Different types of FNH have been described depending on whether there is predominating nodular architecture or vascular malformation. The growth of these lesions is proportional to the sequestered blood supply.

Clinically, FNH are asymptomatic in 80%–90% of cases, which are generally incidental findings. Symptoms are characterized by abdominal pain of varying intensity, depending on the size and situation of the lesion. Complications such as necrosis or hemorrhage are usually exceptional, and there are no data of malignant degeneration.

CT and MRI with gadolinium are the best diagnostic methods. FNH are homogeneously iso- or hypointense in T1 and hyperintense in T2, with a very hyperintense scar later in T2 in 50%–70% of cases. The specificity of MRI for FNH is 98%.

The benign behavior of these lesions makes conservative treatment and follow-up the appropriate medical course of action. In cases of intense pain, progressive growth or risk of rupture, more aggressive treatment could be indicated.2 Surgical resection in these patients should be carefully assessed since there is a significant mortality rate, which should be taken into account when treating benign processes in young patients.

It is in these cases where less aggressive procedures like TAE should be considered as an alternative treatment, with resolution of the symptoms regardless of the minimal, partial or complete reduction of the size of the lesion.4–6 Although the limited data published do not exactly clarify the indications of the therapeutic method, age, persistent pain after long periods of conservative treatment, as well as the exclusion of other possible causes have been our inclusion criteria.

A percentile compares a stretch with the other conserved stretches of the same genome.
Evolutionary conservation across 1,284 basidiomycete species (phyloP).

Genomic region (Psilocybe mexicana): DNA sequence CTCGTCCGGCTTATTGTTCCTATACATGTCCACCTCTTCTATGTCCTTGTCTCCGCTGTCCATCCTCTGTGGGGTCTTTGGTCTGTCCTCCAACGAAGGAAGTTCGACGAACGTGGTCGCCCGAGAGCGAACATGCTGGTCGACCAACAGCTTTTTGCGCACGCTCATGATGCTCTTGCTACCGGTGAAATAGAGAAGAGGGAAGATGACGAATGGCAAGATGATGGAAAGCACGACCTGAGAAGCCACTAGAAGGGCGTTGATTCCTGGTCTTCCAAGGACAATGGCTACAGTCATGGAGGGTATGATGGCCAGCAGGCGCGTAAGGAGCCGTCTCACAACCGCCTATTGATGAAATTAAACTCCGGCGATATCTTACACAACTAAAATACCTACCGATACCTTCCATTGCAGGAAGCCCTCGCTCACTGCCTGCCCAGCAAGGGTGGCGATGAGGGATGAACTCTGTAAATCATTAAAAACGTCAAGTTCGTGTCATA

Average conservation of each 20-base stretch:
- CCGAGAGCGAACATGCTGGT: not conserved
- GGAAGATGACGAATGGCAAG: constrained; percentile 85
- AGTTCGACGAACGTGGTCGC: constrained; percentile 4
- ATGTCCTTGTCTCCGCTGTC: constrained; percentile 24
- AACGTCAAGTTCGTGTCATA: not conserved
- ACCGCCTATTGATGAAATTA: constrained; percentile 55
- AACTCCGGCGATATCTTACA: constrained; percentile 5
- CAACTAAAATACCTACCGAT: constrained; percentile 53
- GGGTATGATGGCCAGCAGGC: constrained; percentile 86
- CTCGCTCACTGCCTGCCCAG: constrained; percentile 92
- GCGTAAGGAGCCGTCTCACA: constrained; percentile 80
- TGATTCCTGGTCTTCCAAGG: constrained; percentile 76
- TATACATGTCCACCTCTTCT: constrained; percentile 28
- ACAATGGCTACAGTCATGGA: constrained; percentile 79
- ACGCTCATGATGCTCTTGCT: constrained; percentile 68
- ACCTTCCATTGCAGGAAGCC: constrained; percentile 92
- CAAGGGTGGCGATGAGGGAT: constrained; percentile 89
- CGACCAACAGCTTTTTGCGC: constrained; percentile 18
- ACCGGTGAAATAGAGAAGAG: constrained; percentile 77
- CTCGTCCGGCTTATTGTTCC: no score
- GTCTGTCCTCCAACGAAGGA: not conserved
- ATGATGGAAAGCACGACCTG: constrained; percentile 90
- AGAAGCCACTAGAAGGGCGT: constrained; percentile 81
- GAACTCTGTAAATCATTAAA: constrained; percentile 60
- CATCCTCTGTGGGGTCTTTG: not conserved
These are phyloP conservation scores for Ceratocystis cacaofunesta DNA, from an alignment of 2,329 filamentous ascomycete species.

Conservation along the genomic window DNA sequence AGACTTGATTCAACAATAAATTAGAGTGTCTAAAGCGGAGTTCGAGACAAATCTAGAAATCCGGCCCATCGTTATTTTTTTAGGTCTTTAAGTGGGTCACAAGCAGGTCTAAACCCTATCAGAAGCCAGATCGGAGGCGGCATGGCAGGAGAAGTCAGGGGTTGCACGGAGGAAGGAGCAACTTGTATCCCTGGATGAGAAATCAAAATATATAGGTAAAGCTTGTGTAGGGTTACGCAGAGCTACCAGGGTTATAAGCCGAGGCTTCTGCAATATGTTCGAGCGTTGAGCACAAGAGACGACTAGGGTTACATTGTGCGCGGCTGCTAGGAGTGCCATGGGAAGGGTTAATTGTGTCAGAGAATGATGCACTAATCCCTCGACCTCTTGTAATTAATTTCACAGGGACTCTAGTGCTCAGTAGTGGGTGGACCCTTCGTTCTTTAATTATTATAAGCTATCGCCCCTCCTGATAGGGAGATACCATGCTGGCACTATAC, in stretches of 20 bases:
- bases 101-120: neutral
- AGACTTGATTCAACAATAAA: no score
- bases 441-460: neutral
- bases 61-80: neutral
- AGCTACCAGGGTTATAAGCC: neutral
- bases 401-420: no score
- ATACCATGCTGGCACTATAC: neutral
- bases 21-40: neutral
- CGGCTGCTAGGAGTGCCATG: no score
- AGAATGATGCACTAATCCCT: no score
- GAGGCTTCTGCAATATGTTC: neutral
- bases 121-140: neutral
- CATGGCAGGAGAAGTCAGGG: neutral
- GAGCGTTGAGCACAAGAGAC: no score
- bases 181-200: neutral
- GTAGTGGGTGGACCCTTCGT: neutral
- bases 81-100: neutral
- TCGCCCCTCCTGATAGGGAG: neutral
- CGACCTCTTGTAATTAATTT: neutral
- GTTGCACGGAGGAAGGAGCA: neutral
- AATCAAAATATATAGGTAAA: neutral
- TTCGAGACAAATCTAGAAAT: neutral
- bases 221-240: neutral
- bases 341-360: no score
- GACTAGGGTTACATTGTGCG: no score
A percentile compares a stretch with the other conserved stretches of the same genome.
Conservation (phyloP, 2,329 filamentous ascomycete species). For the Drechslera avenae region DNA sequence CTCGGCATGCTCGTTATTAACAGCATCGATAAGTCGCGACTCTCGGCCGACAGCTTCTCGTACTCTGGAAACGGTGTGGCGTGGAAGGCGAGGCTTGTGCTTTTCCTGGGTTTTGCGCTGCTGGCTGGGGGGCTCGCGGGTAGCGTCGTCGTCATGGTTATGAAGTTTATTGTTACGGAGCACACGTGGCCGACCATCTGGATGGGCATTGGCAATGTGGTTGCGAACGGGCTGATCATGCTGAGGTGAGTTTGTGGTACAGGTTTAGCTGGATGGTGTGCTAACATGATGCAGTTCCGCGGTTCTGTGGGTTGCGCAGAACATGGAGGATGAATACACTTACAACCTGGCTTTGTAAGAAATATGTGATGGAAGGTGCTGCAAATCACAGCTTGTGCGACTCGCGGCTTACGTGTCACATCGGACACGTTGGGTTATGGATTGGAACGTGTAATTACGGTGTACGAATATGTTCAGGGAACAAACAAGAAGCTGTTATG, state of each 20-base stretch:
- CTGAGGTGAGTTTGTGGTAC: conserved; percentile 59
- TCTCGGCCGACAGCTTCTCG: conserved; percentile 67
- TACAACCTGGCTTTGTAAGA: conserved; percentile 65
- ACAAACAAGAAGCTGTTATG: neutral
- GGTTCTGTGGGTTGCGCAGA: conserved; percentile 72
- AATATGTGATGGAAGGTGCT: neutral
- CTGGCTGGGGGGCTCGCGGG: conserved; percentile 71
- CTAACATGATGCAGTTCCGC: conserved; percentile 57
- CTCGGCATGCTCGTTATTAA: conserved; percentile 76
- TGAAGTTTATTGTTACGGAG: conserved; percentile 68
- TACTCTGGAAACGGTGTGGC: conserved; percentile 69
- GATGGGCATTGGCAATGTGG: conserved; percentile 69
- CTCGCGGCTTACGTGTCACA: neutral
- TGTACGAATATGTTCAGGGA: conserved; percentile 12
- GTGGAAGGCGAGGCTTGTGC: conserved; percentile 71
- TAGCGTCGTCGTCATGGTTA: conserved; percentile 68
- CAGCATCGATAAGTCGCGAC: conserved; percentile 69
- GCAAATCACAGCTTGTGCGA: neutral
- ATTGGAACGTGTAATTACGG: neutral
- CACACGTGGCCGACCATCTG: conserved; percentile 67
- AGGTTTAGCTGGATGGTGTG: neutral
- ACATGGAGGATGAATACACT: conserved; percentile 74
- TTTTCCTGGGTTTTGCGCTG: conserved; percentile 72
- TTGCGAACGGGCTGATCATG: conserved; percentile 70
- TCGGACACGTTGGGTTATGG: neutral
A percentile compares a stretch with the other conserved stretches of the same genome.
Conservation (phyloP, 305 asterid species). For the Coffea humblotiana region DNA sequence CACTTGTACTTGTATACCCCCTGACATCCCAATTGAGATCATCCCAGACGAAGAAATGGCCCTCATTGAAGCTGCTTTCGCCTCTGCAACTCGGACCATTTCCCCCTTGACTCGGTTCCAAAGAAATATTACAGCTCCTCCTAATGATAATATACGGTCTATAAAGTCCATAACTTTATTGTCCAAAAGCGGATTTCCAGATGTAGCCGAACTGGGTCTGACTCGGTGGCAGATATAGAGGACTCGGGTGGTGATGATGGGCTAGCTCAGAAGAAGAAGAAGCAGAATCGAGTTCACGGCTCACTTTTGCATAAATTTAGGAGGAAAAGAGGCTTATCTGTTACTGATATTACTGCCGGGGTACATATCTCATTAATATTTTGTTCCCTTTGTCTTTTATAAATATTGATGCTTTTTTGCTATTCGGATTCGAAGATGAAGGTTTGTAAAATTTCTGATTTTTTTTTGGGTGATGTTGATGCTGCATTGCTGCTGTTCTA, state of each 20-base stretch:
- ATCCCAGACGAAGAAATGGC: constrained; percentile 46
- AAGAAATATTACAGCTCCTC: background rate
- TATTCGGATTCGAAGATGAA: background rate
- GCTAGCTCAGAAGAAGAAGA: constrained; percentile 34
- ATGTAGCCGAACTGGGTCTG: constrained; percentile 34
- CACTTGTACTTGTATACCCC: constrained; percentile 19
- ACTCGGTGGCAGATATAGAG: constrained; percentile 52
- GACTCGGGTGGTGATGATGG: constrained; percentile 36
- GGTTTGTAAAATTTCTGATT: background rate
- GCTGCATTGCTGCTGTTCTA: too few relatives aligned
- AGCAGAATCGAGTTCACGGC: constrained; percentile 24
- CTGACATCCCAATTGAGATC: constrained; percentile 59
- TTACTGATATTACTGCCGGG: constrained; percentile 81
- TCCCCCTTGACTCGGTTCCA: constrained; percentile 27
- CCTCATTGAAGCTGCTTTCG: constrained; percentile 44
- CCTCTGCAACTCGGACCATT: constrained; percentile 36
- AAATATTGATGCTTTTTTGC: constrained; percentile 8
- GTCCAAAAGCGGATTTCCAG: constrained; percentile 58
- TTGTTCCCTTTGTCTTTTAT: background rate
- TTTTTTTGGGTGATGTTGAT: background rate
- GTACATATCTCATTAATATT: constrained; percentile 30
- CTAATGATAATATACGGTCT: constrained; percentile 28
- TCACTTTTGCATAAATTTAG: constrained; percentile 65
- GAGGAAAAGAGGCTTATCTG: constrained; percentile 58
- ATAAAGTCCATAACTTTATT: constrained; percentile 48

TAE is not free of complications, such as post-embolization syndrome (pain, nausea, vomiting, fever, leukocytosis, etc.) or other more serious complications, including necrosis of the embolized tissue and abscessification, pneumonia, pleural effusion or renal failure if the embolized mass is large and there is a massive discharge of toxic radicals.

Our two patients who underwent TAE presented none of these complications, and the pain completely disappeared in a very short period of time, even when it was not accompanied by a parallel radiological reduction.

Although the short follow-up time and the small number of patients treated do not enable us to draw definitive conclusions, we believe that transarterial embolization can be considered an alternative treatment to surgery in the cases of symptomatic focal nodular hyperplasia.

S.M. Hussain, T. Terkivatan, P.E. Zondervan, E. Lanjouw, S. de Rave, J.N. Ijzermans, et al.
Focal nodular hyperplasia: findings at state-of-the-art MR imaging, US, CT, and pathologic analysis.
Radiographics, 24 (2004), pp. 3-17
L.C. Hsee, J.L. McCall, J.B. Koea.
Focal nodular hyperplasia: what are the indications for resection.
T.J. Vogl, A. Own, R. Hammerstingl, P. Reichel, J.O. Balzer.
Transarterial embolization as a therapeutic option for focal nodular hyperplasia in four patients.
Eur Radiol, 16 (2006), pp. 670-675
J.F.H. Geschwind, M.S. Degli, J.M. Morris, M.A. Choti.
Treatment of focal nodular hyperplasia with selective transcatheter arterial embolization using iodized oil and polyvinyl alcohol.
Cardiovasc Intervent Radiol, 25 (2002), pp. 340-341
D. Huang, Y. Chen, Q. Zeng, J. Zhao, R. Wu, X. Wu, et al.
Transarterial embolization using pingyangmycin lipiodol emulsion and polyvinyl alcohol for the treatment of focal nodular hyperplasia of the liver.
Hepatogastroenterology, 58 (2011), pp. 1736-1741
S.D. Gussick, E.J. Quebbeman, W.S. Rilling.
Bland embolization of telangiectatic subtype of hepatic focal nodular hyperplasia.
J Vasc Interv Radiol, 16 (2005), pp. 1535-1538

Please cite this article as: Gómez García MP, Cruz González I, Peña Baranda B, Atín del Campo VM, Méndez Martín JJ. Embolización arterial como tratamiento de la hiperplasia nodular focal sintomática. Cir Esp. 2014;92:135–137.

Copyright © 2013. AEC